Kathy Lohr

Whether covering the manhunt and eventual capture of Eric Robert Rudolph in the mountains of North Carolina, the remnants of the Oklahoma City federal building with its twisted metal frame and shattered glass, flood-ravaged Midwestern communities, or the terrorist bombings across the country, including the blast that exploded in Centennial Olympic Park in downtown Atlanta, correspondent Kathy Lohr has been at the heart of stories all across the nation.

Lohr was NPR's first reporter based in the Midwest. She opened NPR's St. Louis office in 1990 and the Atlanta bureau in 1996. Lohr covers the abortion issue on an ongoing basis for NPR, including political and legal aspects. She has often been sent into disasters as they are happening, to provide listeners with the intimate details about how these incidents affect people and their lives.

Lohr filed her first report for NPR while working for member station KCUR in Kansas City, Missouri. She graduated from the University of Missouri-Columbia, and began her journalism career in commercial television and radio as a reporter/anchor. Lohr also became involved in video production for national corporations and taught courses in television reporting and radio production at universities in Kansas and Missouri. She has filed reports for the NPR documentary program Horizons, the BBC, the CBC, Marketplace, and she was published in the Saturday Evening Post.

Lohr won the prestigious Missouri Medal of Honor for Excellence in Journalism in 2002. She received a fellowship from Vanderbilt University for work on the issue of domestic violence. Lohr has filed reports from 27 states and the District of Columbia. She has received other national awards for her coverage of the 1996 Summer Olympic Games, the Oklahoma City bombing, the Midwestern floods of 1993, and for her reporting on ice storms in the Mississippi Delta. She has also received numerous awards for radio pieces on the local level prior to joining NPR's national team. Lohr was born and raised in Omaha, Nebraska. She now lives in her adopted hometown of Atlanta, covering stories across the southeastern part of the country.

 

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6:47am

Tue July 19, 2011
Around the Nation

Camp Fosters Love For Space Program

Space camp began in 1982, the year after the shuttle first flew. The camp started out small but more than half a million students have graduated from the program. The U.S. Space and Rocket Center, which runs the camp, is building a new simulator to mirror NASA's goals to travel to the Moon, Mars and into deep space.

3:21pm

Wed June 29, 2011
Books

At 75, 'Gone With The Wind' Marks Yet 'Another Day'

Margaret Mitchell's novel Gone with the Wind marks its 75th anniversary on Thursday. A 1936 promotional poster for the book shows heroine Scarlett O'Hara running through the streets as Atlanta burns.
Hulton Archive/Getty Images

As a child growing up just south of Atlanta, Margaret Mitchell used to sit on the front porch, listening to adults tell stories about the Civil War as they passed still summer nights in Clayton County. Those stories went on to help inspire one of the most famous novels of all time — Gone with the Wind, which is celebrating its 75th anniversary.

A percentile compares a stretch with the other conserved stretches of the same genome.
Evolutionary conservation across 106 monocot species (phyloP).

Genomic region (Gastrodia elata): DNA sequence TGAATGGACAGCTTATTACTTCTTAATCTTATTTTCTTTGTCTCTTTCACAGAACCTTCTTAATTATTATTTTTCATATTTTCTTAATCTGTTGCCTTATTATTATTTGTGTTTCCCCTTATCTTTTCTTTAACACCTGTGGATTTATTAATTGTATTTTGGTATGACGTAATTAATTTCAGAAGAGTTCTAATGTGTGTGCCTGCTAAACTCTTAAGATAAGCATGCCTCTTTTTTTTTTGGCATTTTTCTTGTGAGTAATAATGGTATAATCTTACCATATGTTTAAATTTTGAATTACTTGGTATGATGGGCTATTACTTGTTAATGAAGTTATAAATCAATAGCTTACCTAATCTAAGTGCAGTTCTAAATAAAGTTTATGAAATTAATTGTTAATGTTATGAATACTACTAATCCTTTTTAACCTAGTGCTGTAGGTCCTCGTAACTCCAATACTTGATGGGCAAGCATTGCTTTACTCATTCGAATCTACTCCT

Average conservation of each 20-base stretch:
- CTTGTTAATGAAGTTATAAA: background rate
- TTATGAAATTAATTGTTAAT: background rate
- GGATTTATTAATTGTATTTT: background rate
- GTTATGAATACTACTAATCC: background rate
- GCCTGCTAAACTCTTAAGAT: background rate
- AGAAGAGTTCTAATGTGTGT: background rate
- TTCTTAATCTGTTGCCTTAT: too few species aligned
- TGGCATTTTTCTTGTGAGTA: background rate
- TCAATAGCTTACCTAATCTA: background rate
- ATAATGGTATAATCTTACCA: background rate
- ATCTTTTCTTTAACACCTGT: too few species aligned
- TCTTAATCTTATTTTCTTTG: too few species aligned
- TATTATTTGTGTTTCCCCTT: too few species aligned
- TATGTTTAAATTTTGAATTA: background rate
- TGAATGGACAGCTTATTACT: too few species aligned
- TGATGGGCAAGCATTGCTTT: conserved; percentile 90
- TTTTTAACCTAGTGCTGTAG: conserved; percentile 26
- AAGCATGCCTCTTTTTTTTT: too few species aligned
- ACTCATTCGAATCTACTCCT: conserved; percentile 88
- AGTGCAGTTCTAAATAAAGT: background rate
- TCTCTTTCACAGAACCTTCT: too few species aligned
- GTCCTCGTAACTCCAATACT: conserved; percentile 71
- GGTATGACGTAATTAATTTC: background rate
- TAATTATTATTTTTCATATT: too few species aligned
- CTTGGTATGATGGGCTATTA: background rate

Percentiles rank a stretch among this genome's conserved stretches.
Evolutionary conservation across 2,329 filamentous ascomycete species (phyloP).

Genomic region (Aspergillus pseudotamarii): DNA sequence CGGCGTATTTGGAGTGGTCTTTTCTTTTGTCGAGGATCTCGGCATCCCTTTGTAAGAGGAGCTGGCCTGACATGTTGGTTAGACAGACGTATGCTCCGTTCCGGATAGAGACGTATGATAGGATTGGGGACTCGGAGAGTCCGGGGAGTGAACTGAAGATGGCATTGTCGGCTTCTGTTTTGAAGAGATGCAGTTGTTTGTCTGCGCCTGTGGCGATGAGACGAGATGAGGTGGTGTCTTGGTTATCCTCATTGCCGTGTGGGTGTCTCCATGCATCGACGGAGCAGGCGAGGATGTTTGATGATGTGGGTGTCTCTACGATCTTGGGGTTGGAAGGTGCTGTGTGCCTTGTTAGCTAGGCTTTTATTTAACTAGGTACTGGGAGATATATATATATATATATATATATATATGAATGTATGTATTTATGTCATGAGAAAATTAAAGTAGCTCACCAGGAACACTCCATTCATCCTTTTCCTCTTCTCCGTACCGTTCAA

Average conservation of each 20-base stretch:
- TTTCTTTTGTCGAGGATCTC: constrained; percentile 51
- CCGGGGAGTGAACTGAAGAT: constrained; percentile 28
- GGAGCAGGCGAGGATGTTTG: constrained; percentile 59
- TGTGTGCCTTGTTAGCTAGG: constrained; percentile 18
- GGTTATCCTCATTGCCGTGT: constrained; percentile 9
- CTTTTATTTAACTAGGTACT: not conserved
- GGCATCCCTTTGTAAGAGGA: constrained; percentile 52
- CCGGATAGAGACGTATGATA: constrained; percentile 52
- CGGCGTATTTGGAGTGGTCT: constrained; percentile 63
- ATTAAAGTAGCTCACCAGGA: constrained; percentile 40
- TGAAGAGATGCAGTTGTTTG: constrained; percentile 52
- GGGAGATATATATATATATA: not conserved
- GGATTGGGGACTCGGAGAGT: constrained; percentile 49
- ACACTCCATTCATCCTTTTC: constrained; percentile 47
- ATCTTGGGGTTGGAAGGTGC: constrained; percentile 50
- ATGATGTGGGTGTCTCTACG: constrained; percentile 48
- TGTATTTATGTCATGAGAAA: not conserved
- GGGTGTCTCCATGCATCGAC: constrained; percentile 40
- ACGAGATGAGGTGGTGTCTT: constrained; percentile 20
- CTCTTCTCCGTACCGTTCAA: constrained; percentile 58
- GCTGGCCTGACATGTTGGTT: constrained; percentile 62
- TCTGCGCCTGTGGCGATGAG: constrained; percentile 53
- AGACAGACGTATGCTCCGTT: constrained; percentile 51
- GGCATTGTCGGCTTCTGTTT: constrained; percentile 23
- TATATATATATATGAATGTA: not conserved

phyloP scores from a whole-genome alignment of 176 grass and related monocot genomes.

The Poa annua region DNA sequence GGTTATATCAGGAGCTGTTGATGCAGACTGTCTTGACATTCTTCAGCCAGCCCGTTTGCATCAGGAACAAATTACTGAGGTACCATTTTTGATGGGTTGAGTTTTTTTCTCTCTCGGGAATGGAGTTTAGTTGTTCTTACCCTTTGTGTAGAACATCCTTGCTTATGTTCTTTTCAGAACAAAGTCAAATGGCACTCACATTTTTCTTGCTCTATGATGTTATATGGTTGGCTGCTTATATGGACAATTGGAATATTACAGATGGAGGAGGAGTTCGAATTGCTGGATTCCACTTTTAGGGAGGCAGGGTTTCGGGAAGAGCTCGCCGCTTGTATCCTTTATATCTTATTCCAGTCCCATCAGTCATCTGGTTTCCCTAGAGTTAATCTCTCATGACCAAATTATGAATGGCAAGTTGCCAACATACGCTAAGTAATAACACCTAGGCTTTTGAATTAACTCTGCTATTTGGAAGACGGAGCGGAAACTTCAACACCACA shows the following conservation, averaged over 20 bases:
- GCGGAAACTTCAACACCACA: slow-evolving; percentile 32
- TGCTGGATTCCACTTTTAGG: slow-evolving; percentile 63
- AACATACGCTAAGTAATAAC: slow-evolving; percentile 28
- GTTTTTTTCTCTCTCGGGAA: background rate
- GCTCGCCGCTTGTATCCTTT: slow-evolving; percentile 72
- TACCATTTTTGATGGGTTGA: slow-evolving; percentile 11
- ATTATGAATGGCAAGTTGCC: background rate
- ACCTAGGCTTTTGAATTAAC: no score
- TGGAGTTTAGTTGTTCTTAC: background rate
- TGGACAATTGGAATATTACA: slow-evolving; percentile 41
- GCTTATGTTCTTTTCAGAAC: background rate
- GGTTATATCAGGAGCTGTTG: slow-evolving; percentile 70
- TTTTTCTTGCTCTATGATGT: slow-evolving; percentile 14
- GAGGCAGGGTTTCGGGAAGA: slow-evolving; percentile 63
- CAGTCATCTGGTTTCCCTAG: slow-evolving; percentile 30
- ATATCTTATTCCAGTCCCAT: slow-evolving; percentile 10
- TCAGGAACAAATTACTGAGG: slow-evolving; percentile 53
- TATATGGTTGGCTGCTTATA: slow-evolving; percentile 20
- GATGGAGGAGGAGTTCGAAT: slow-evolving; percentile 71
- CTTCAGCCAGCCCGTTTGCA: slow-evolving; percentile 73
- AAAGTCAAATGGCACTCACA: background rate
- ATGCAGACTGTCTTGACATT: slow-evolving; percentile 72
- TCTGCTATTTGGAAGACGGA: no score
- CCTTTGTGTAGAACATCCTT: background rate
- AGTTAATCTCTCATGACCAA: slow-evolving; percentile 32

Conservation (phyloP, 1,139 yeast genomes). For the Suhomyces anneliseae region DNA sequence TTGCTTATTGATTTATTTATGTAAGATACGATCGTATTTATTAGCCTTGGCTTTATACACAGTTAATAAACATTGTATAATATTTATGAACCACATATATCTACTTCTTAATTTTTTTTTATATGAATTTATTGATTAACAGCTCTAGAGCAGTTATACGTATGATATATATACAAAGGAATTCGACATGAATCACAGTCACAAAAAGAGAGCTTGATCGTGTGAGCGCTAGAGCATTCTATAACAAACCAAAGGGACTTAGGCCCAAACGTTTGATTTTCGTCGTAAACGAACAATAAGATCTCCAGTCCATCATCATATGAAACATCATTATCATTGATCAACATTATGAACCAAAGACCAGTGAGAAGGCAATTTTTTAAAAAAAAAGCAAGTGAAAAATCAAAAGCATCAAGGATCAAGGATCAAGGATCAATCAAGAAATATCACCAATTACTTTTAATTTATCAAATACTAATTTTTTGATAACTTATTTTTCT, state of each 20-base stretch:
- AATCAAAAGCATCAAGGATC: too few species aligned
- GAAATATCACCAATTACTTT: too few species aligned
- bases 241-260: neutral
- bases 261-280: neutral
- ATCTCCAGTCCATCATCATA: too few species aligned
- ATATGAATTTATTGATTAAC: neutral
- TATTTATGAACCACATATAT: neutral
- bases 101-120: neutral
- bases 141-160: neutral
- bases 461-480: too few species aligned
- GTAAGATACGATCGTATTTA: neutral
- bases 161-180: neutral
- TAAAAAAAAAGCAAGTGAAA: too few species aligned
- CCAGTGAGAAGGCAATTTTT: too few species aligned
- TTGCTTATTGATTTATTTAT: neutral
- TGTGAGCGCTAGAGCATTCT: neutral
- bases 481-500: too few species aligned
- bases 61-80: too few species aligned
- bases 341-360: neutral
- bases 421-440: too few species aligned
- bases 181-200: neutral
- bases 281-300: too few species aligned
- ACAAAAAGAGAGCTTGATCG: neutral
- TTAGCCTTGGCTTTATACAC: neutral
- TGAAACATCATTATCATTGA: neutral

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4:18pm

Thu June 9, 2011
Business

Union Workers Cry Foul Over New S.C. Boeing Plant

Originally published on Thu June 9, 2011 8:11 pm

Construction crews work to finish Boeing's new 787 Dreamliner assembly plant in North Charleston, S.C. The company plans to start assembling planes here in July and will provide 1,000 nonunion jobs.
Boeing

A new Boeing plant in South Carolina is the subject of a legal battle that's playing out across the South and in Congress.

The controversy is over Boeing's decision to assemble its fuel-efficient 787 Dreamliner in nonunion South Carolina instead of in Washington state, where it has built planes for decades.

The company says South Carolina offered a lot of incentives to get the plant, but the union says Boeing broke the law and violated workers' rights.

Plant Timeline Not Affected

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4:12pm

Tue May 24, 2011
Around the Nation

Unabomber's Criminal Collectibles Up For Auction

In June of 1995, Kaczynski sent his manifesto, "Industrial Society and its Future," to The New York Times and The Washington Post, threatening to mail more bombs if the papers didn't publish the manuscript. After much debate — and an FBI recommendation — they published.
U.S. Marshals Office of Public Affairs Flickr

The federal government is holding an unusual auction. It's selling the possessions of criminal mastermind Ted Kaczynski, better known as the Unabomber. He made bombs in a remote cabin in Montana and sent them across the country targeting scientists, computers and airplanes.

Kaczynski's bombs killed three people and injured dozens. Now officials are selling his property online.

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4:06pm

Mon May 23, 2011
Law

Georgia Farmers Brace For New Immigration Law

Migrant workers hand pick Vidalia onions in Georgia. The vegetable is too delicate to be harvested with machines.
Kathy Lohr NPR

Georgia is putting in place a new law aimed at cracking down on illegal immigrants, and many across the state are nervous. Businesses fear an economic boycott, the Latino community fears police officers will abuse their new powers and farmers in South Georgia fear the law will hurt them dramatically.

Georgia is known for its peaches and Vidalia onions, the state vegetable. The specialty crop is produced in just a few counties in the rural southeast part of the state, where the soil is just right.

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